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VPR Cafe: Great Beer, But What About The Food?

Glenn Russell
Burlington Free Press
Many Vermont breweries are starting to complement their beer with creative menus, such as Lost Nation in Morrisville. Sally Pollack, food writer for the "Burlington Free Press," had this cheeseburger on her recent visit to the taproom.

Vermont is home to the highest-ranked brewery in the world and a wealth of pubs, restaurants and microbreweries that crank out delicious beer all year long. But lately, breweries in the state have been focusing their efforts on offerings to complement their drinks – food.

Sally Pollack, food writer for the Burlington Free Press, had the opportunity to sample food at several breweries across the state. She says, “I think it’s a way to bring more people in and augment the experience. It’s nice, as we all know, to enjoy a meal with beer.”

"I think it's a way to bring more people in and augment the experience. It's nice, as we all know, to enjoy a meal with beer." - Sally Pollack, food writer

She explains that there are really two types of businesses: those who really focus on both the beer and the food, like Prohibition Pig in Waterbury and Whetstone Station in Brattleboro, and those who focus more on the beer and pair it with food, such as Otter Creek and Fiddlehead.

Lost Nation Brewery in Morrisville: Sally says both the name and the bloody cheeseburger on the menu drew her to Morrisville. “It was delicious and I had their Gose, a salty, sour German-style beer and Gose gouda fondue. Absolutely delicious and beautifully presented with whole mushrooms and apple slices. We really just adored our evening there,” Pollack says. She plans on taking another trip to the brewery in warmer weather, walking along the Lamoille Valley Trail to get there.

Credit Glenn Russell / Burlington Free Press
Burlington Free Press
At Lost Nation Brewery, Pollack sampled a Gose (a salty, sour German-style beer) and Gose gouda fondue.

Otter Creek in Middlebury: Pollack says that Otter Creek is at the end of a great tasting trail in Middlebury, just after a winery and a distillery. “There’s a little tap room with huge windows looking into their brewery, so you can have a very nice, casual meal. These are inexpensive meals, too,” Pollack says. She had a “really good” tuna panino and kale salad.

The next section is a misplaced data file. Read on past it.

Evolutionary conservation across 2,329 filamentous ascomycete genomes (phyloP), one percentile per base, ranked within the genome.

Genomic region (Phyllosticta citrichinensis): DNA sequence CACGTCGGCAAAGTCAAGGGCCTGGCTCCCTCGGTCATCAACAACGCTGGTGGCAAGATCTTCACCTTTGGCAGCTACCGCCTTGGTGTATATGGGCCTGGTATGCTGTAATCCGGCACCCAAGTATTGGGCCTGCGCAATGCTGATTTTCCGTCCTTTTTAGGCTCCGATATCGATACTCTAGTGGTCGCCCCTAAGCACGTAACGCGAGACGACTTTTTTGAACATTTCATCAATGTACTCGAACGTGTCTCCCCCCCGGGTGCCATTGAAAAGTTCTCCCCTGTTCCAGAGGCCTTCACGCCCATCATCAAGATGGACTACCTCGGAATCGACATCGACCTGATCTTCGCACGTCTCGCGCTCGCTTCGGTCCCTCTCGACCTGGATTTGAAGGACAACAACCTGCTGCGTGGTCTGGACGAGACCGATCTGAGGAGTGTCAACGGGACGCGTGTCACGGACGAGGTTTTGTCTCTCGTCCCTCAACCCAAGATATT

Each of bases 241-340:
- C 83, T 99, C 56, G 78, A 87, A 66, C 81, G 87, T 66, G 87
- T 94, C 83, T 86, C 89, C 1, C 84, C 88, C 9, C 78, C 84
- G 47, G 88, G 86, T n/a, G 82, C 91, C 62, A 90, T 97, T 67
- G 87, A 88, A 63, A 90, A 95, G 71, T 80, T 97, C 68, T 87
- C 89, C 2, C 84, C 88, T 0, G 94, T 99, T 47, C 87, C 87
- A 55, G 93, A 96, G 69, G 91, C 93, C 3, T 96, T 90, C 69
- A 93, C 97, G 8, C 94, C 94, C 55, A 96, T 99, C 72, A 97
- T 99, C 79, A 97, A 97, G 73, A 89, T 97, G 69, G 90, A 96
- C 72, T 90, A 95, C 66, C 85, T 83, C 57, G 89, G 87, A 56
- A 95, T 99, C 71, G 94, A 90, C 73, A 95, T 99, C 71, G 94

Vermont Pub and Brewery in Burlington: “Boy, was that a good beer,” Pollack says. “I felt like I was having fizzy fruit juice. I had their forbidden fruit beer, brewed with raspberries. We also had chicken wings, chili and a Philly cheese steak.”

Hill Farmstead in Greensboro: Just named the number one brewery in the world by RateBeer, Pollack says one of their award-winning beers from 2014 is a blueberry beer. “They get their blueberries from their neighbor’s pick-your-own blueberry patch. So you can go there and pick berries while you’re waiting for the best beer in the world.”

Earth Eagle in Portsmouth, New Hampshire: Sally says their gruit brewed with moose head broth is a soup and a beer in one glass. “I was very happy with this little snowstorm drink,” she says.

As for places to go on her wish list,  Sally hopes to try Four Quarters Brewing in Winooski. “It’s this tiny little garage – we didn’t know if it was a bike shop or a brewery ... In March, they are going to start having sushi on Friday nights,” she says.

The VPR Cafe is produced in collaboration with the Burlington Free Press and is made possible on VPR by City Market in Burlington.

Broadcast on Feb. 7, 2015.

Franny was VPR's Director of Programming & Production.
Ric was a producer for Vermont Edition and host of the VPR Cafe.
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